The Trinidad Guardian / T&T nationals who travel for the purpose of planning, committing, supporting or facilitating a terrorist act would-on conviction-be liable to a $25 million fine and 25 years in jail, under proposed anti-terrorism amendments.
The proposal is among amendments to anti-terrorism law contained in a report by a Joint Select team which examined proposals to strengthen the law. The JSC’s report laid in Parliament recently will be debated in Parliament today.
Muslims of T&T PRO Imtiaz Mohammed said yesterday representatives of a number of Muslims groups will attend Parliament to hear the debate.
“We issued a message to all Jamaats to see if their representatives would attend. Some confirmed they will. It is only proper that we hear the debate since we made submissions to the JSC and we understand changes have been made to proposed amendments -but we still have some concerns on a few things in the report,” Mohammed added.
Amendments to the Anti-Terrorism Act were announced last year after a US television commentator spoke about T&T nationals joining the Islamic State (Isis) terror group. It was subsequently revealed in February 2017 by National Security Minister Edmund Dillon that 130 people-fighters and families-had gone overseas and joined up.
Minister in the Attorney General’s office Fitzgerald Hinds in last year’s Budget debate, said the current figure was 180 people.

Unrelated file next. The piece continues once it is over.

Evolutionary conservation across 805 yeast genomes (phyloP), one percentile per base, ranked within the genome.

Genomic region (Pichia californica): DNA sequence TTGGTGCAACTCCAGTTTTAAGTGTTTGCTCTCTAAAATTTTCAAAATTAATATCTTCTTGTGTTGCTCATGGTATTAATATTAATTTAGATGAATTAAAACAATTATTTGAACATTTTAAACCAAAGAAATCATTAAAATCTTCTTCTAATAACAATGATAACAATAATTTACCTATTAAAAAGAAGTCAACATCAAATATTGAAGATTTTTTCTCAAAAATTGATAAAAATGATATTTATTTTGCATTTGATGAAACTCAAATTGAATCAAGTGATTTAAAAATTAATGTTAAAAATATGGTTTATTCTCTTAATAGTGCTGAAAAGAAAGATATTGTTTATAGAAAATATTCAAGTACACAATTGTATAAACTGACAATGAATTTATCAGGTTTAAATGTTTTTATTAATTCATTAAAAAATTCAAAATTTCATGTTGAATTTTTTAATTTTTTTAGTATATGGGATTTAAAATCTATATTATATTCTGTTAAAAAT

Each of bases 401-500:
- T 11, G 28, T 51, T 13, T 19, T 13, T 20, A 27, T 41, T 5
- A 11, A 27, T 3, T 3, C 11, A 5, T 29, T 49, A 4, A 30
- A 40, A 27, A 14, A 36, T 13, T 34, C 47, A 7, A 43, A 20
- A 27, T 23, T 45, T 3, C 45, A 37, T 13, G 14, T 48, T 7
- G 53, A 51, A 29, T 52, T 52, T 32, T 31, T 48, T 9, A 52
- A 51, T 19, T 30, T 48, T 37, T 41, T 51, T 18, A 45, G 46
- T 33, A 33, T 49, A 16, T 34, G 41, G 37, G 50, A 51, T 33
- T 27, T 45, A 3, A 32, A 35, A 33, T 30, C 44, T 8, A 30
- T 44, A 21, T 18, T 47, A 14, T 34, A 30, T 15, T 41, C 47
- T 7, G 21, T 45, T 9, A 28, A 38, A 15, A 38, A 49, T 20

After T&T came up with the amendments Caricom states-which revealed they were tracking 200 Caribbean nationals with international terrorist groups-also agreed to model their respective anti-terrorism laws on T&T’s. Up to recently US concerns were expressed about T&T’s high rate of recruitment by Isis, described as being the highest per capita regionally. This was during the US senate hearing for US Ambassador-designate to T&T Joseph Mondello.
Several changes have been made to the original amendments including proposed increases of fines/jail terms.
However, focus has been maintained, particularly on those involved in, assisting/supporting/giving input on terrorist acts, recruitment, making chemical or other terrorist weaponry, collecting funds for terrorist purposes, carrying children to get involved in such activities, businesses involved in terrorist financing and on travel to designated/conflict zones.
The proposed amendment
Section 15A states that person who travels for the purpose of (a) planning a terrorist act (b) committing a terrorist act (c) supporting a terrorist act or (d) facilitating the commission of a terrorist act, commits an offence and shall on conviction on indictment be liable to a fine of 25 million dollars and to imprisonment for 25 years.
Last month it was revealed several Rio Claro T&T women- Anisa Mohammed and daughters Sabirah Kumar, Azizah Mohammed, Aiydah Waheed-Hasib-were each sentenced by a Baghdad court to 20 years in jail for Isis links.
They were among people held by Iraqi authorities last August after the Isis forces group’s ranks fell to international assault. The family, including their father Daoud Mohammed, had travelled to Syria, an Isis war zone, in 2015.
Father of the women, Rio Claro mosque Imam Nazim Mohammed said yesterday he has not had recent contact with them, but was certain Daoud Mohammed was dead.
Government officials said yesterday they have not sought information on Daoud Mohammed but are pursuing with international agencies to ascertain the whereabouts of the women’s children-a total of about seven under age 12-and their welfare.